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I'm trying to understand the behavior of pointers in C in context of passing them as arguments to function, so I tried messing around and making the following test case:

void function1(int argument)
{
     argument=4;
}

and

void function2(int* argument)
{
     *argument=5;
}

if I run the following statements:

int var1;
int* var2;
function1(var1);
function1(*var2);
function2(&var1);
function2(var2);

In which cases will changes made to the variables be reflected in the calling function? I tried running the following sample code but am not able to understand output

#include <stdio.h>
void funone(int arg)
{
    arg=5;
}
void funtwo(int* arg)
{
    *arg=6;
}
int main(void) {
    int var1=0;
    int *var2;
    var2=(int *)malloc(sizeof(int));
    *var2=0;
    funone(var1);
    printf("%d",var1);
    funone(*var2);
    printf("%d",*var2);
    funtwo(&var1);
    printf("%d",var1);
    funtwo(var2);
    printf("%d",*var2);
    return 0;
}

the output I'm getting is

0066

what is the implication of this output?

share|improve this question
    
function1 changes the value of the variable in the function only. And function2 should be doing *argument=5; instead. –  AntonH May 1 '14 at 16:44
    
forgot the asterisk while typing, made the edits –  codeln May 1 '14 at 16:46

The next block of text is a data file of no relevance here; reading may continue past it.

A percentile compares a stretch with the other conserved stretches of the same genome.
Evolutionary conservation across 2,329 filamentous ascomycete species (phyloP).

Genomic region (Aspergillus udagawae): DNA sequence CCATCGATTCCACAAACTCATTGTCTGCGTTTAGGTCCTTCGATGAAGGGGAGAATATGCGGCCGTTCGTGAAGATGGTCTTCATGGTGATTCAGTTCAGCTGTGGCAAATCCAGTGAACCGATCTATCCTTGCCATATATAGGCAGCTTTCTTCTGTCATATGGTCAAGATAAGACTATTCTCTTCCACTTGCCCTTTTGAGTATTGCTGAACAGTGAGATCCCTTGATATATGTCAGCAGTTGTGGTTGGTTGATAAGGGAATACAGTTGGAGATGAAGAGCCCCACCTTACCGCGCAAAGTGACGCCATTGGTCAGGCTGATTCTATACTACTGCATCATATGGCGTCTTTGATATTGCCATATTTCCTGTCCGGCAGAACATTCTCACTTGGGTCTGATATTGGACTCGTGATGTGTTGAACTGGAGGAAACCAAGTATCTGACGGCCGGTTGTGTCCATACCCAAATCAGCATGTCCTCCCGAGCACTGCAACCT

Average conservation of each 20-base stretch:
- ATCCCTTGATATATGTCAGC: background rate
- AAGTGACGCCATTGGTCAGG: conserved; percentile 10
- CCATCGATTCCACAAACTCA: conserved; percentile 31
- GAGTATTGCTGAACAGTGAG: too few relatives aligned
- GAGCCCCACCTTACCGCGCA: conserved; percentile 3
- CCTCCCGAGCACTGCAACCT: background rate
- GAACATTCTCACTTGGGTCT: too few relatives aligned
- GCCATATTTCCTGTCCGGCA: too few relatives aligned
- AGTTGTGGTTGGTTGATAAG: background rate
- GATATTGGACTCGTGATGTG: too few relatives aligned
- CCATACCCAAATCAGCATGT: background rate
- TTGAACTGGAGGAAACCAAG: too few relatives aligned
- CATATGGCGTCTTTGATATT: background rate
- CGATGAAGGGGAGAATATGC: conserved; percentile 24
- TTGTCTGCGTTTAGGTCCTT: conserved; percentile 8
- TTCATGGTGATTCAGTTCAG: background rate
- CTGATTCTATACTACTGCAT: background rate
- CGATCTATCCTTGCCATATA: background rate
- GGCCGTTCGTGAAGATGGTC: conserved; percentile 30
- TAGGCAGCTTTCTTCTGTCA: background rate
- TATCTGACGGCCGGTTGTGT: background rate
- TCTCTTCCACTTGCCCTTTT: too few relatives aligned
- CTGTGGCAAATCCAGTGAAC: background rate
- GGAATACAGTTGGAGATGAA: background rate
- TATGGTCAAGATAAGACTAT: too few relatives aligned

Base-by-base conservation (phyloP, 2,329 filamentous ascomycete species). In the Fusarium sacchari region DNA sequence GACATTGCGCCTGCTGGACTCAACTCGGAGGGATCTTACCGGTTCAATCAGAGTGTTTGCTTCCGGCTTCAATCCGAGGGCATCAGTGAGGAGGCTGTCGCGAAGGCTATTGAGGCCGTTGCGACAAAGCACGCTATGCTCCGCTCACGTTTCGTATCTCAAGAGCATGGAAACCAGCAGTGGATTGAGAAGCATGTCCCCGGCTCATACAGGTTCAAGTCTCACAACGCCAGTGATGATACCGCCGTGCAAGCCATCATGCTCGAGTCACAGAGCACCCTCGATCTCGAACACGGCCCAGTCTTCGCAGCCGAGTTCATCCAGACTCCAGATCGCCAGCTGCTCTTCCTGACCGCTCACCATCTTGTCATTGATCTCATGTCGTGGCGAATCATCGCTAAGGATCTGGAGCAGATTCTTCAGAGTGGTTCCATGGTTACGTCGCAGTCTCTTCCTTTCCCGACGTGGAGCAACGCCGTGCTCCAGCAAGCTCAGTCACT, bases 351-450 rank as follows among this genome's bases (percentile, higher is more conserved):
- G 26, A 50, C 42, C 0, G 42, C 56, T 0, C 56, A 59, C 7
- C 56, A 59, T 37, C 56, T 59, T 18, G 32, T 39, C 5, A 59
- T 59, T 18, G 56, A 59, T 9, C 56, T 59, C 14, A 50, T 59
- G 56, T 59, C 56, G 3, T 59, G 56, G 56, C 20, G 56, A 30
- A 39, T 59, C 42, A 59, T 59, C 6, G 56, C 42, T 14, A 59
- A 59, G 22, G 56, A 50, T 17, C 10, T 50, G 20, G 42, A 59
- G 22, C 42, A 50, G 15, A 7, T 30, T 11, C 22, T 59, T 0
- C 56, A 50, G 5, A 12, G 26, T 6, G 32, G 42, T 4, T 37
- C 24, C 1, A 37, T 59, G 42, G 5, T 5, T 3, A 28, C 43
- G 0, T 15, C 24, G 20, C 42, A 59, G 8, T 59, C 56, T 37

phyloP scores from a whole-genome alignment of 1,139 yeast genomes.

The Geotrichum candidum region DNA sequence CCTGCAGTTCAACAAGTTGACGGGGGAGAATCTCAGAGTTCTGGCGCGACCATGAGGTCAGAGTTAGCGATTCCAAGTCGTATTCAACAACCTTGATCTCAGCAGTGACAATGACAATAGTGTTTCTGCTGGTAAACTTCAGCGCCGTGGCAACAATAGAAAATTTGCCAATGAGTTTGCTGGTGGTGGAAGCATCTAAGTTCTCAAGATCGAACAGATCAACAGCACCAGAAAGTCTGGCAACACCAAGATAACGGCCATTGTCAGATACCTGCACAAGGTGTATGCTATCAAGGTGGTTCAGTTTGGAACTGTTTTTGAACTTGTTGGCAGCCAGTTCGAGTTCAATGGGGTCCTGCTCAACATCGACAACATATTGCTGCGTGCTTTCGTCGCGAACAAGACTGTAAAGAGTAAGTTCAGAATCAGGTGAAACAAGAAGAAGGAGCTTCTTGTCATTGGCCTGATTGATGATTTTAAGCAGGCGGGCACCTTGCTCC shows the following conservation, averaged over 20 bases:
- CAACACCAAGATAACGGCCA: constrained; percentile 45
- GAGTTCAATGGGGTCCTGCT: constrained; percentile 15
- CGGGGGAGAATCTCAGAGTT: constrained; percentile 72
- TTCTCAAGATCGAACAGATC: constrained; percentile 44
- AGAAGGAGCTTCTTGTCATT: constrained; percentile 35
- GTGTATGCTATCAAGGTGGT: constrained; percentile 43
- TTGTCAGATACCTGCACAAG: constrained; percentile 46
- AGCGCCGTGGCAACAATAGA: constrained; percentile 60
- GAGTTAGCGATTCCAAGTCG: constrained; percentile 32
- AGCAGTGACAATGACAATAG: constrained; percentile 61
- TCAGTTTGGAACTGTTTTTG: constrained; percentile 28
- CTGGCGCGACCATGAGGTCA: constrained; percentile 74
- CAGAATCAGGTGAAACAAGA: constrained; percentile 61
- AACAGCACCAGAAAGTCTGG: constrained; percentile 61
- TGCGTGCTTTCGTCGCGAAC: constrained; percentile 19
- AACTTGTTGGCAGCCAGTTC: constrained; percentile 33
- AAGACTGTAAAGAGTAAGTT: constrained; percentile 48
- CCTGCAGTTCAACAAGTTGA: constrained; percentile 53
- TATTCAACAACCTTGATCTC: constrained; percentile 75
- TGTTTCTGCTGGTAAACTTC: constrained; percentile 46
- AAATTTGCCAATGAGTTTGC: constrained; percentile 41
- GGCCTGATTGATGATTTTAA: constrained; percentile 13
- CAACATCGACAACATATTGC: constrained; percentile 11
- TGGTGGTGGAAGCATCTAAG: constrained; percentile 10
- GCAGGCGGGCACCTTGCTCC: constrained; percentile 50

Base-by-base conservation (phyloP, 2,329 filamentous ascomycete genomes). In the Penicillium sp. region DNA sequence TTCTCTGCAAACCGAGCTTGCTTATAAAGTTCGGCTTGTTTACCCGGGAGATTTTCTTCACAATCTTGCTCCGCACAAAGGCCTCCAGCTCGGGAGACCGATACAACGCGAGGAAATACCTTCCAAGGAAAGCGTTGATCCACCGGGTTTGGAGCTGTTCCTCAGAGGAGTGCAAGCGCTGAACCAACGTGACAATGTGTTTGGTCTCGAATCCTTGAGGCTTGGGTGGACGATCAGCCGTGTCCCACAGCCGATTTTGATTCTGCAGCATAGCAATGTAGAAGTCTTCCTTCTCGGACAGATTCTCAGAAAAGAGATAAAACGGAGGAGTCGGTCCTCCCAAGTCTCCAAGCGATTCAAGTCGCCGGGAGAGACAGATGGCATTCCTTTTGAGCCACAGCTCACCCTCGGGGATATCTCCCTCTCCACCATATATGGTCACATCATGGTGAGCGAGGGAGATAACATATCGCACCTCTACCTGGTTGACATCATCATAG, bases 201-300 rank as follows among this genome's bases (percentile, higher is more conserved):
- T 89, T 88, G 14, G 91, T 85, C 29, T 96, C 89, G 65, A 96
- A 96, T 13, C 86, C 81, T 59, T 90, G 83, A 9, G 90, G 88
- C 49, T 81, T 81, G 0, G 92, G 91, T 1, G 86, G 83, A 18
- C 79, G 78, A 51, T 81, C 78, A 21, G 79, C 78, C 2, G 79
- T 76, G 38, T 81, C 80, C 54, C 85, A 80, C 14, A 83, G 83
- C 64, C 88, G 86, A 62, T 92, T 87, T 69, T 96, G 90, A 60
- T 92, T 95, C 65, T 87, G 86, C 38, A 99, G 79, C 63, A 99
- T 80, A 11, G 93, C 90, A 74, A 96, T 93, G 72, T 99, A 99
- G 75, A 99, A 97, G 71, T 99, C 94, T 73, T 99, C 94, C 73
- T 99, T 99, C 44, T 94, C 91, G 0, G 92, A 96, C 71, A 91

I changed my answer to reflect your edits. –  AntonH May 1 '14 at 16:49
    
BTW #include <stdlib.h> –  BLUEPIXY May 1 '14 at 16:50
    
"What is the implication of this output?" Really? The implication is that function2 modifies the value pointed at by the variable so that those modifications are visible to the caller, and function1 modified the variable locally so that those modifications are irrelevant once the function returns. –  William Pursell May 1 '14 at 16:59

2 Answers 2

up vote 0 down vote accepted

Your code for function1 changes the value of the variable in the function only. So there are no repercussions of the change outside of the function.

Your function2 works (ie, changes the values it points to) because pointers can point to variables outside of it's scope. But your first function keeps the value inside of it's scope, and once the function returns any changes are lost.

This explanation should be present in any good tutorial about pointers.

share|improve this answer
    
So this means that basically any function copies the values of its arguments but in case of a pointer, it is copying the address value therefore the changes are being reflected in the original function since the address is the same? –  codeln May 1 '14 at 16:55
1  
@codeln When you call a function, it will copy the values of the variable used as a paremetre and give them to the function, to be used in it's own memory space. Changes and manipulations to those variables are only visible to that function. Pointers are addresses, which allow accessing and manipulating variables declared elsewhere. So yes, your comment is correct. –  AntonH May 1 '14 at 16:57

Neither of those examples will work as you're simply setting the value of the pointer using those functions. Below you will find a version which achieves the behaviour you wish:

void function2(int* argument)
{
    *argument=5;
}

The reason for the asterisk before the argument parameter is because you are dereferencing the value of the pointer (you are getting access to it) and therefore you may, at that point change its value...

I hope this helps...

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